A Photo-Crosslinking Approach to Identify Class II SUMO-1 Binders

Front Chem. 2022 May 30;10:900989. doi: 10.3389/fchem.2022.900989. eCollection 2022.


The small ubiquitin-like modifier (SUMO) is involved in various cellular processes and mediates known non-covalent protein-protein interactions by three distinct binding surfaces, whose interactions are termed class I to class III. While interactors for the class I interaction, which involves binding of a SUMO-interacting motif (SIM) to a hydrophobic groove in SUMO-1 and SUMO-2/3, are widely abundant, only a couple of examples have been reported for the other two types of interactions. Class II binding is conveyed by the E67 loop region on SUMO-1. Many previous studies to identify SUMO binders using pull-down or microarray approaches did not strategize on the SUMO binding mode. Identification of SUMO binding partners is further complicated due to the typically transient and low affinity interactions with the modifier. Here we aimed to identify SUMO-1 binders selectively enriched for class II binding. Using a genetically encoded photo-crosslinker approach, we have designed SUMO-1 probes to covalently capture class II SUMO-1 interactors by strategically positioning the photo-crosslinking moiety on the SUMO-1 surface. The probes were validated using known class II and class I binding partners. We utilized the probe with p-benzoyl-phenylalanine (BzF, also termed BpF or Bpa) at the position of Gln69 to identify binding proteins from mammalian cell extracts using mass spectrometry. By comparison with results obtained with a similarly designed SUMO-1 probe to target SIM-mediated binders of the class I type, we identified 192 and 96 proteins specifically enriched by either probe, respectively. The implicated preferential class I or class II binding modes of these proteins will further contribute to unveiling the complex interplay of SUMO-1-mediated interactions.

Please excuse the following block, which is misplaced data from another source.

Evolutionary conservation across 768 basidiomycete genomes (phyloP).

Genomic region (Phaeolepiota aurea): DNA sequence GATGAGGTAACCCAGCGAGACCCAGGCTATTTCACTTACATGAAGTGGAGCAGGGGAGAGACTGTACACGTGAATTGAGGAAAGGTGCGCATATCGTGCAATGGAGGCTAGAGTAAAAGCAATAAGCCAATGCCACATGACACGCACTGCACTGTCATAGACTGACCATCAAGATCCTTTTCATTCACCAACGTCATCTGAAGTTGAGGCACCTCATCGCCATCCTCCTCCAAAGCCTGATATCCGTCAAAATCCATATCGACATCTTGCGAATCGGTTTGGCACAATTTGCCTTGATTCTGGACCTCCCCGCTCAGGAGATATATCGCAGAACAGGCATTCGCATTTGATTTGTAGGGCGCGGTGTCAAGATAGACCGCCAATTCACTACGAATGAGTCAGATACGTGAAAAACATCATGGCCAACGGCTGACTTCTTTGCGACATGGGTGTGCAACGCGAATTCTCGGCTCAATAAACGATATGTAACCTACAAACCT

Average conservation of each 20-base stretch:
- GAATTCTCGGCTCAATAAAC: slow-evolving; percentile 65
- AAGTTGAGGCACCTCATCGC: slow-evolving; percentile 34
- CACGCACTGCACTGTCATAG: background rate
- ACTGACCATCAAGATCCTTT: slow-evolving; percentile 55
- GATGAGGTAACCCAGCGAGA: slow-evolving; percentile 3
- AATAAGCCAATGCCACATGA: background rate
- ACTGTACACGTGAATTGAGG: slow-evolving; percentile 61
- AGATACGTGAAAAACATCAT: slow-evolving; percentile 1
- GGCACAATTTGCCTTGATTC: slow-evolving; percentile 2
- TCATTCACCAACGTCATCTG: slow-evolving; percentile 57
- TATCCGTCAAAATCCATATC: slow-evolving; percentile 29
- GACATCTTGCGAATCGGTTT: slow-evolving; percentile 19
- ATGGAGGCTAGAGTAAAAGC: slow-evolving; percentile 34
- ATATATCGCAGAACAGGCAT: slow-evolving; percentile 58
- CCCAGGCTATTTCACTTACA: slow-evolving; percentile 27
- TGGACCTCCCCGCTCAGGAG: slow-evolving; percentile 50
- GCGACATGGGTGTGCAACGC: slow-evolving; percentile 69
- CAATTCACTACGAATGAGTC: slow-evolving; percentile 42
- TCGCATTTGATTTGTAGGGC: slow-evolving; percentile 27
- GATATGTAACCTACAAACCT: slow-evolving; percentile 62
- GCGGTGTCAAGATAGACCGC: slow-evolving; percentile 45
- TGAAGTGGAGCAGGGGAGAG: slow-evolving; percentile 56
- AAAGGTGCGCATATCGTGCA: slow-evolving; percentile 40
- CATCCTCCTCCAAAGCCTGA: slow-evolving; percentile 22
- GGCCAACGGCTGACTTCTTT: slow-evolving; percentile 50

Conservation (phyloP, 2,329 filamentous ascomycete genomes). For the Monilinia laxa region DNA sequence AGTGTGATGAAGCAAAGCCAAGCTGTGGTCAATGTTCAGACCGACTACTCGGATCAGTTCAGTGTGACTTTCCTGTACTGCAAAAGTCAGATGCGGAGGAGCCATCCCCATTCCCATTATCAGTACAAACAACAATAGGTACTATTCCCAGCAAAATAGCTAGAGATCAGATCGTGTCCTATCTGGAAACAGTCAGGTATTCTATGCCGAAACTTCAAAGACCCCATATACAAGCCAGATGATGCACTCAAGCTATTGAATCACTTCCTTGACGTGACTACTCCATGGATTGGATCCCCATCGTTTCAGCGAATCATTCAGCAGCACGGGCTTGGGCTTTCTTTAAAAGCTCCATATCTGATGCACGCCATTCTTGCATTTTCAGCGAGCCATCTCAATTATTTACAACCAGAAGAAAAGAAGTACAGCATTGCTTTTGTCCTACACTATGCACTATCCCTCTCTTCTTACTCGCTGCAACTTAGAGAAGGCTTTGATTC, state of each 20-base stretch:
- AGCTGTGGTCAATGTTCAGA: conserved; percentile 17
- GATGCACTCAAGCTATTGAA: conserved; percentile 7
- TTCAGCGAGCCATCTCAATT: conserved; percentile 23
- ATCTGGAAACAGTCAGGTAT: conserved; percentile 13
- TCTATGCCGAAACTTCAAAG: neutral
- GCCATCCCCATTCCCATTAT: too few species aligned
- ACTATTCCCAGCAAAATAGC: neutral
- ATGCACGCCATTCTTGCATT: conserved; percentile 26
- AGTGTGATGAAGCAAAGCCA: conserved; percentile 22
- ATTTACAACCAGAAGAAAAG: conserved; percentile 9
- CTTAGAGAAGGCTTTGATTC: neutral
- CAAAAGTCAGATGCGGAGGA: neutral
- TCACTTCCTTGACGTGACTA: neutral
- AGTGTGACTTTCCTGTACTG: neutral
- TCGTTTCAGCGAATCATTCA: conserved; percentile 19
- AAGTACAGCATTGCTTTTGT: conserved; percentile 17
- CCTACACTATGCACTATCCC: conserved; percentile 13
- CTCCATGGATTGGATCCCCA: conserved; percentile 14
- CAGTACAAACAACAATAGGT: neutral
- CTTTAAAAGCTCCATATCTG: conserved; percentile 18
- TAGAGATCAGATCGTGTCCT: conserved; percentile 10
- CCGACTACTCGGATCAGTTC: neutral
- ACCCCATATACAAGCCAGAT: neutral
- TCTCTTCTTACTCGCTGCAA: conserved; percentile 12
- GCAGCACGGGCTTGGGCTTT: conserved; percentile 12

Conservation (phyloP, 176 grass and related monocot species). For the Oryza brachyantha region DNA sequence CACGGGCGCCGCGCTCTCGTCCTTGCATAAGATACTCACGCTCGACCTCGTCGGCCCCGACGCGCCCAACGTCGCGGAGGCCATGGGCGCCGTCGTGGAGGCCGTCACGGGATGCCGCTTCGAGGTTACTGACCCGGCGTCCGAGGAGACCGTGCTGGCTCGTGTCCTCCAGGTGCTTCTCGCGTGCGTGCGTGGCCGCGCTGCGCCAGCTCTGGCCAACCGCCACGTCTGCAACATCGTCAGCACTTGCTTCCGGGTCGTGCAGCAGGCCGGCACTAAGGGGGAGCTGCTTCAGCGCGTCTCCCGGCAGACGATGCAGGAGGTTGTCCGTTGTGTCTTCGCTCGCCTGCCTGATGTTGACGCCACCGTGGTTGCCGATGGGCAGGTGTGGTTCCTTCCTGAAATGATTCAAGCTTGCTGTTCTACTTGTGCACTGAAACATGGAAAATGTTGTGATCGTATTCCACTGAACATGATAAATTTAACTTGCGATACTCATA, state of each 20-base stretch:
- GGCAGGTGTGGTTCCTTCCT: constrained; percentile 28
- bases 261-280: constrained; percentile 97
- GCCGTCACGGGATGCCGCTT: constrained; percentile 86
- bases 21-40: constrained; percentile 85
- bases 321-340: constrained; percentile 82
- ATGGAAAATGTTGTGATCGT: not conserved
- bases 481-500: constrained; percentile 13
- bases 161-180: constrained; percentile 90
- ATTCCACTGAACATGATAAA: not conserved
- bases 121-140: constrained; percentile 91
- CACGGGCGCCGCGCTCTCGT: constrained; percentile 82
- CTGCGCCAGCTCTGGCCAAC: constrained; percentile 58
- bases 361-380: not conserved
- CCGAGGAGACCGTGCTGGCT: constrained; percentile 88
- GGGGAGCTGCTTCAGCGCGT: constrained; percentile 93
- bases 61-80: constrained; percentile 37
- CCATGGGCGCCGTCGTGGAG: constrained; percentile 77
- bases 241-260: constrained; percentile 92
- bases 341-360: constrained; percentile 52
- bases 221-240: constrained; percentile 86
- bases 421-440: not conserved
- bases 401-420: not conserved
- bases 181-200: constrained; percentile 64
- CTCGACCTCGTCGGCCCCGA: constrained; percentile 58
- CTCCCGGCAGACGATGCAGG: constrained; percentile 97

Keywords: chemical crosslinking; genetic code expansion; mass spectrometry; p-benzoyl phenylalanine; ubiquitin-like protein.